Gas R/C helicopters aren’t suitable for 3D aerobatics of any kind because they have a very low power to weight ratio. The selection of models is limited. Gas helis are more expensive than both nitro and electric because they are usually bigger. Bigger size is never an advantage in a crash. There’s always more damage.
Spark plugs and high voltage ignition generate radio interference. However, if you have a 2.4GHz spread spectrum radio, this isn’t an issue.
Electric R/C Helicopters
These devices are easiest to set up – there’s no need to tune exhaust or fuel systems or carburetors. Consequently, the absence of ignition problems makes them less likely to stop running midflight. Electric helicopters practically produce no vibrations at all.
· Best power to weight ratio
· Lower operational costs (normally)
· Same center of gravity and weight throughout flight
· Can even be made at home
· No oil residue
· You can fly it indoors
· Easy to start and stop
· Environmentally friendly
· Less maintenance needed than both gas and nitro
· They need big lithium batteries, which are dangerous if not taken care of properly
· Higher upfront costs over gas and nitro due to high-capacity batteries
· Relatively short flight times, especially if flown extensively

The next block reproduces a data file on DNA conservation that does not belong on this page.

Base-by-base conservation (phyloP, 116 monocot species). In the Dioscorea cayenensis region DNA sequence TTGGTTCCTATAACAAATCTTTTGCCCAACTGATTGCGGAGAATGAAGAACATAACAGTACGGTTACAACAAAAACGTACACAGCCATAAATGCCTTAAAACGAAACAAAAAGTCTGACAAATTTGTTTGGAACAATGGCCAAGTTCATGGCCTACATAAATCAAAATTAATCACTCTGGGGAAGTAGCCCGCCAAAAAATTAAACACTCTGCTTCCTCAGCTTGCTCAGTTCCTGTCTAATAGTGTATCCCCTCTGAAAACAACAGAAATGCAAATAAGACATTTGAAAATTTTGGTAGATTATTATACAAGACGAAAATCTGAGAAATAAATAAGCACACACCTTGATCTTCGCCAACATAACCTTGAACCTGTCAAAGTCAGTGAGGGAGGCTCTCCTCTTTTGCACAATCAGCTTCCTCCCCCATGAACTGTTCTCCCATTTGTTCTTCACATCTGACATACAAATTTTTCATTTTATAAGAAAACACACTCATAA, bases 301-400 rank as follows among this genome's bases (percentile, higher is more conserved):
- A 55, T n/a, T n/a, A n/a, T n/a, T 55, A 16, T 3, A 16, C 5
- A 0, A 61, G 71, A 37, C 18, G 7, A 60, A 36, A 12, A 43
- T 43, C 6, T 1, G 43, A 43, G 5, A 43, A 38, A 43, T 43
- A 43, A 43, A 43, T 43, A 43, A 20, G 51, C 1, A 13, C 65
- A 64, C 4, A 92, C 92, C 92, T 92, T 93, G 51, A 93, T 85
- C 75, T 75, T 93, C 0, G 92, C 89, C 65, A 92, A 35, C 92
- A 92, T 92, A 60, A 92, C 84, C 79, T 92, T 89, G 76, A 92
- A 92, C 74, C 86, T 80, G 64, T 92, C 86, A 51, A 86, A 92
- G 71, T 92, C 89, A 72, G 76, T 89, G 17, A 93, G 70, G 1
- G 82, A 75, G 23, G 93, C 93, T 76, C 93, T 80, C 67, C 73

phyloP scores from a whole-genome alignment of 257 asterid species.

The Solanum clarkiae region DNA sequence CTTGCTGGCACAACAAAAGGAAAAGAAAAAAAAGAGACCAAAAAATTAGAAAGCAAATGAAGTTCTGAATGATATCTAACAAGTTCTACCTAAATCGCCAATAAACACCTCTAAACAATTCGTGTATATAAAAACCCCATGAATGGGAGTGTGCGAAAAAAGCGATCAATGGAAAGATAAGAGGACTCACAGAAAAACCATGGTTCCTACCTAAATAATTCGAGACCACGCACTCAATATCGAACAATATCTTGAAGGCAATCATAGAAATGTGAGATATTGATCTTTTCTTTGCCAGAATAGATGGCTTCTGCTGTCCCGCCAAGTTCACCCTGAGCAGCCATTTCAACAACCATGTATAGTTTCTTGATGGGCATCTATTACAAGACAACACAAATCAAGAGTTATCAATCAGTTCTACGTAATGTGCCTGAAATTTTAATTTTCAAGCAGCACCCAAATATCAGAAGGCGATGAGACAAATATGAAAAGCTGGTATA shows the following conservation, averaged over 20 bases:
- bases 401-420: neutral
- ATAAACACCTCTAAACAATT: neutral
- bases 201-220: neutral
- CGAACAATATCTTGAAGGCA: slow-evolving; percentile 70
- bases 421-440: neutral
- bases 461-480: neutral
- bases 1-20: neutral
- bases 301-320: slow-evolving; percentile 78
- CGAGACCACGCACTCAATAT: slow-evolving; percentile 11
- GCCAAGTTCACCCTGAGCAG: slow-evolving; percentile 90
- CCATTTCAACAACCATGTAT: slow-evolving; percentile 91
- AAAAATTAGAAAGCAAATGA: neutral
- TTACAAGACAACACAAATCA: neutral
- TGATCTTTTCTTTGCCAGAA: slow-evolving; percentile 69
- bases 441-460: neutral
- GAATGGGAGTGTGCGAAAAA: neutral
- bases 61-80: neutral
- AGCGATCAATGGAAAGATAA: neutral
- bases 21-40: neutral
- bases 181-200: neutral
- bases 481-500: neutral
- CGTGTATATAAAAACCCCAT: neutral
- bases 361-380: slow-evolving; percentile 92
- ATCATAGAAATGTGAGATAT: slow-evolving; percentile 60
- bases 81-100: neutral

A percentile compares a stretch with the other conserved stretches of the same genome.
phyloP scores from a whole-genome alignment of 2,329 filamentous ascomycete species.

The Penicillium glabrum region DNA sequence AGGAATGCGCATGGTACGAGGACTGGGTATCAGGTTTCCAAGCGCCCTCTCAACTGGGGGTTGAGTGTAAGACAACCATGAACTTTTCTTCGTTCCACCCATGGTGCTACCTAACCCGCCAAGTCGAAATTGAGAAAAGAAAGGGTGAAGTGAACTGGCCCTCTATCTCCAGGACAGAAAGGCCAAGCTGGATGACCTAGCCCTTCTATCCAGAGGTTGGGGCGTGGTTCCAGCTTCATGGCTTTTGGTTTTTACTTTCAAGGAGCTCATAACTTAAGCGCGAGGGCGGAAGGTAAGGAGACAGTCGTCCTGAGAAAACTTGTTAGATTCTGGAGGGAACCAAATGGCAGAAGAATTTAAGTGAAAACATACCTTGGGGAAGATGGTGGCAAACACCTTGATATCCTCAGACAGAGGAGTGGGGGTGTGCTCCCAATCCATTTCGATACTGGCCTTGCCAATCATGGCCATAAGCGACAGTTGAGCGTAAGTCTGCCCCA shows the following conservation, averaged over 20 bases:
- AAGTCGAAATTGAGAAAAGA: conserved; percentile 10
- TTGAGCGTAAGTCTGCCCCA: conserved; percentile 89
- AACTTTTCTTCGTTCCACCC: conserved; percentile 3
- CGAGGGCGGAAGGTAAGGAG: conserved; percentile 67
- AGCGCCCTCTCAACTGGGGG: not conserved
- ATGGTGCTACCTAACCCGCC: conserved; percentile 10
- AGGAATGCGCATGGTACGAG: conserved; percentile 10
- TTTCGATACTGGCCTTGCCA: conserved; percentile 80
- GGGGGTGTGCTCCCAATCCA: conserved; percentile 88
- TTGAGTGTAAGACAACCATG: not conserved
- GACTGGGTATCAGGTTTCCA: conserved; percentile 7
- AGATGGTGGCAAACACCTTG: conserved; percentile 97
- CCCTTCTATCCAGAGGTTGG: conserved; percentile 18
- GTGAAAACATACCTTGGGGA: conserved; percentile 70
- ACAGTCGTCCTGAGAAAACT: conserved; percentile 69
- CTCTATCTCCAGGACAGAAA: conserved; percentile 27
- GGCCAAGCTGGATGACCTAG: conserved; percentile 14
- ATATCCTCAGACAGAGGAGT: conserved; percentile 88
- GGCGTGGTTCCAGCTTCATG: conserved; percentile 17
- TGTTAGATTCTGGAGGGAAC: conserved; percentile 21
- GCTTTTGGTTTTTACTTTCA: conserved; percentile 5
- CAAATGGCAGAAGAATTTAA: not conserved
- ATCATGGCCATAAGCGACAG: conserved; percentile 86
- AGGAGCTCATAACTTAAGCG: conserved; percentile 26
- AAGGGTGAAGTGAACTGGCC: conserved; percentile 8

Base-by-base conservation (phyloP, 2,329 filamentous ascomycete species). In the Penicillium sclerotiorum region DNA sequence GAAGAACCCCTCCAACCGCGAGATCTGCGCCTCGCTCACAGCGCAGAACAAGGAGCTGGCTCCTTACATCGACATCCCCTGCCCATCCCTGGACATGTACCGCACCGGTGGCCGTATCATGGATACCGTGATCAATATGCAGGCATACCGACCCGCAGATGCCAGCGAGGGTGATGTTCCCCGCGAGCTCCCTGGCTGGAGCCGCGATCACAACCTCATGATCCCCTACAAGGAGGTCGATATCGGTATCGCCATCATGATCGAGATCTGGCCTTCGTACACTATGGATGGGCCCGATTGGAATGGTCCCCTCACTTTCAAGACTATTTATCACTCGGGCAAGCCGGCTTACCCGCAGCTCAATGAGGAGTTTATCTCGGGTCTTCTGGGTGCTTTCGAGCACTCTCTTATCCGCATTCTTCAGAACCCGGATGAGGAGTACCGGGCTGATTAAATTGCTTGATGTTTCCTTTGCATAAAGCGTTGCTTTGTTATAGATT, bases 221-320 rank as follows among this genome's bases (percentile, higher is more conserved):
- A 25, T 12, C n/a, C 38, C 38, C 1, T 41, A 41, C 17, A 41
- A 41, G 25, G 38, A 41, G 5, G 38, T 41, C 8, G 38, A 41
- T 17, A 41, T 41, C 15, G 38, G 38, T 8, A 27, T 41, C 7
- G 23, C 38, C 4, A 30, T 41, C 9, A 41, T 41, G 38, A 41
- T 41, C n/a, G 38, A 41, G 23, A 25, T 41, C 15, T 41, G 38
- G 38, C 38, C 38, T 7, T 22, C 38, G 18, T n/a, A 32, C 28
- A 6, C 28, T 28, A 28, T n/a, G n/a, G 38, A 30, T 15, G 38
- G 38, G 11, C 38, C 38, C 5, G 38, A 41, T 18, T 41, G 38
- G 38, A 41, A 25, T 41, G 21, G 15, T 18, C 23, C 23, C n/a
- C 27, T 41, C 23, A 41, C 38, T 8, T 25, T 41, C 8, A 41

· Several extra batteries are required unless you’re willing to wait hours for them to charge
· Special power supply and equipment are necessary
Users need to plan ahead if they want to have their full pack ready for flying time. They need to take into account the number of battery packs and devices they have as well as the charging power they dispose of.
Turbine R/C Helicopters
Turbine helis are becoming increasingly popular because they’re highly realistic and reliable. A turbine-powered engine will never leave you in a lurch. The computers of these engines keep the helicopters running optimally with very few tuning issues.
· Very little engine vibration, if any
· Realistic flight characteristics due to large size (check out the biggest turbine R/C heli in the world)
· Turbine-powered engines are expensive
· Limited supply – a small number of companies offer turbine engines and kits
· Lack of available parts
· Import fees may be charged
The turbine bearing needs to be replaced every 65 flying hours on average. Normally, this requires sending the device back to the manufacturer so the turbine and compressor are properly assembled following bearing replacement. Turbine R/C helicopters come with very specific and complicated systems. They are high-maintenance and incur higher operating costs in comparison with gas models of equivalent size.
Even a light crash can incur heavy damage costs. The power to weight ratio of this helicopter type is slightly worse than that of gas helicopters. 3D aerobatics are impossible.
Turbine R/C helicopters can catch on fire in a crash. When taking off or landing, they can ignite dry grass.
We hope we’ve helped you narrow down your list and made your R/C helicopter purchase decision simpler. We can’t say which power type is the best because they all have their pluses and minuses. Your needs should determine what you eventually decide to buy.